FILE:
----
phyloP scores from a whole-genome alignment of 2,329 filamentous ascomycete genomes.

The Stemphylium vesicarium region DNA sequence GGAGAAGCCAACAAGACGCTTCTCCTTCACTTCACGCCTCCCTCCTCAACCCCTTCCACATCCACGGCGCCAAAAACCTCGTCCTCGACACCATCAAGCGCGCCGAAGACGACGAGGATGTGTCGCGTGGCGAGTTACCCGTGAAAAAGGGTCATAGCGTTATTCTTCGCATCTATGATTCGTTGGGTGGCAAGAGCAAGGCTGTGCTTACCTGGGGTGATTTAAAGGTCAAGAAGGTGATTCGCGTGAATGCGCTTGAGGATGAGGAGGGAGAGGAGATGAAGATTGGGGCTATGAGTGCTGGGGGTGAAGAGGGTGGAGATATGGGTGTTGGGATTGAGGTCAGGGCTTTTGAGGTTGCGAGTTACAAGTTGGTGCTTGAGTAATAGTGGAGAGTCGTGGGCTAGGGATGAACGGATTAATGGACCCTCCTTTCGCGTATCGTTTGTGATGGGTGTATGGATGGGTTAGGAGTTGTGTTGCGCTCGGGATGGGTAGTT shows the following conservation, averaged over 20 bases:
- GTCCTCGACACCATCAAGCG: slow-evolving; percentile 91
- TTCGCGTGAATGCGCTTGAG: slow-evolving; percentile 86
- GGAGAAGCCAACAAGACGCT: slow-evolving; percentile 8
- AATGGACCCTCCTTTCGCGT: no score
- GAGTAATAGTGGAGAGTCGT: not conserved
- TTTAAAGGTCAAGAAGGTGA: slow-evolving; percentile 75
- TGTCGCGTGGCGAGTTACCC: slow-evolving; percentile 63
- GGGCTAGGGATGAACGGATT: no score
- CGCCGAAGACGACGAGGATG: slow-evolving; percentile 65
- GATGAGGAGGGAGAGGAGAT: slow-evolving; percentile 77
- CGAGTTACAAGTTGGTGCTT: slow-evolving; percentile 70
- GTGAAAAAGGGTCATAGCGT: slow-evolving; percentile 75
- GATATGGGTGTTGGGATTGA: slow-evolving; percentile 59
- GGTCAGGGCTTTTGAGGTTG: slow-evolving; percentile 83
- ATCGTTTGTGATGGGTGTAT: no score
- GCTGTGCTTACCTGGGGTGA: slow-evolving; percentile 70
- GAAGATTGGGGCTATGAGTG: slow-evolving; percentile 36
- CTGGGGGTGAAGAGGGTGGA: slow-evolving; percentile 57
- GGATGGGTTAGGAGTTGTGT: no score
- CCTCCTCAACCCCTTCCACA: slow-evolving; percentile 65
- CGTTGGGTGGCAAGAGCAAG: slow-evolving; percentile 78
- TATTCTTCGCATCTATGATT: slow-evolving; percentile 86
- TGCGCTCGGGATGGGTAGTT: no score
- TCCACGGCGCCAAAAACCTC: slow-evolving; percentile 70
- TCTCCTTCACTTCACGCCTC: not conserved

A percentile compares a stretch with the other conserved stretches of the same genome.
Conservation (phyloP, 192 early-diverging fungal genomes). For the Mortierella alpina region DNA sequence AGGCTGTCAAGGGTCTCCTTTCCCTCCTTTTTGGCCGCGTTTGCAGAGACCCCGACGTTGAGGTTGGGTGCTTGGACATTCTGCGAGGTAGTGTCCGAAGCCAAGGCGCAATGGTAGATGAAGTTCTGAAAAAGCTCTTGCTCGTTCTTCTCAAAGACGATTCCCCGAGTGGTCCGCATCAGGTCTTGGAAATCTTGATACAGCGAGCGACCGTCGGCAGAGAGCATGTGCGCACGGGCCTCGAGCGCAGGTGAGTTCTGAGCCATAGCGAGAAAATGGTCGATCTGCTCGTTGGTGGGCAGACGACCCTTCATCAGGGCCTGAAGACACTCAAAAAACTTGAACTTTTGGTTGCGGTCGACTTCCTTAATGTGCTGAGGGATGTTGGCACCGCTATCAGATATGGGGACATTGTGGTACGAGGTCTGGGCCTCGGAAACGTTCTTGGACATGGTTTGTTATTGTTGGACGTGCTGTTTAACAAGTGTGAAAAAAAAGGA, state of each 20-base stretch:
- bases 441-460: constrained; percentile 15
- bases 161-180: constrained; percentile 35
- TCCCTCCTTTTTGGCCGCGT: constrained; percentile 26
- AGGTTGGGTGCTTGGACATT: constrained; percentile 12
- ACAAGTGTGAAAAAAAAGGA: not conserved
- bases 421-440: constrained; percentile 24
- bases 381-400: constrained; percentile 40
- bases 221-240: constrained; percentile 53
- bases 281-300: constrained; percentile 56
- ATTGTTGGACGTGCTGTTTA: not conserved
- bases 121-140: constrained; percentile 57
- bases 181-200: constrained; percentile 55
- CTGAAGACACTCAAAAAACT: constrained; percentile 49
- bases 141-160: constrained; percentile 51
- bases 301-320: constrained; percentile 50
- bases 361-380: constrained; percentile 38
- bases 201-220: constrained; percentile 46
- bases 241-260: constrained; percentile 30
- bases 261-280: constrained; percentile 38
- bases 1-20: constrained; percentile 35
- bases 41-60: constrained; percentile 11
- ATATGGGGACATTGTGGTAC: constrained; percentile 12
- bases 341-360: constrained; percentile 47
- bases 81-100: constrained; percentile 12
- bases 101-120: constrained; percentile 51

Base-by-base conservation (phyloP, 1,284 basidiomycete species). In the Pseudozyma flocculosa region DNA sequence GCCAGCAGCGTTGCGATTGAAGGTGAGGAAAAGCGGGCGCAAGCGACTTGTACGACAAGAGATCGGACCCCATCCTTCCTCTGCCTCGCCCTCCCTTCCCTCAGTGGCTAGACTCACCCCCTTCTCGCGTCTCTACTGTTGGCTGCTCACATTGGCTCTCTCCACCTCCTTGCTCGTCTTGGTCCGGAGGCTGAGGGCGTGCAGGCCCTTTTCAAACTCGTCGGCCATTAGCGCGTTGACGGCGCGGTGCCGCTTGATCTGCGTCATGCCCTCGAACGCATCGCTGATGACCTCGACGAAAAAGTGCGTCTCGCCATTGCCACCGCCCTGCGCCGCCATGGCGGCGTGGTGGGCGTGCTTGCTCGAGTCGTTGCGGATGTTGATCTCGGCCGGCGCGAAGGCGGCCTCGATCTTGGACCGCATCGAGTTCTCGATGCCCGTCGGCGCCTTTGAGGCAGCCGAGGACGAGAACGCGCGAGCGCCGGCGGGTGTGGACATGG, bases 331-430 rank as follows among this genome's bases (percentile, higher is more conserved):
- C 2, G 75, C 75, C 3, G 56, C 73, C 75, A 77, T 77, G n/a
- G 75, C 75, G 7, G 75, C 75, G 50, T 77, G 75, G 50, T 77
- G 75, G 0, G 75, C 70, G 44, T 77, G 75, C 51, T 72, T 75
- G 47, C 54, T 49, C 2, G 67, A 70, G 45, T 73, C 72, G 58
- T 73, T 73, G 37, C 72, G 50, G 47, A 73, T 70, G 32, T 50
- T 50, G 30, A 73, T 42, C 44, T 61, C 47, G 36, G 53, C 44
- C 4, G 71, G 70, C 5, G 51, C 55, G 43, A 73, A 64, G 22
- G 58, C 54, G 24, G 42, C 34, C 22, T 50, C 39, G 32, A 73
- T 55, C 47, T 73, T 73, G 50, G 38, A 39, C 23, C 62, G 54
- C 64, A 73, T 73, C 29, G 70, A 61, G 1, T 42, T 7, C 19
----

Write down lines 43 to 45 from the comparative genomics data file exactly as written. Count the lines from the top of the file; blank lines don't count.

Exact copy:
- bases 141-160: constrained; percentile 51
- bases 301-320: constrained; percentile 50
- bases 361-380: constrained; percentile 38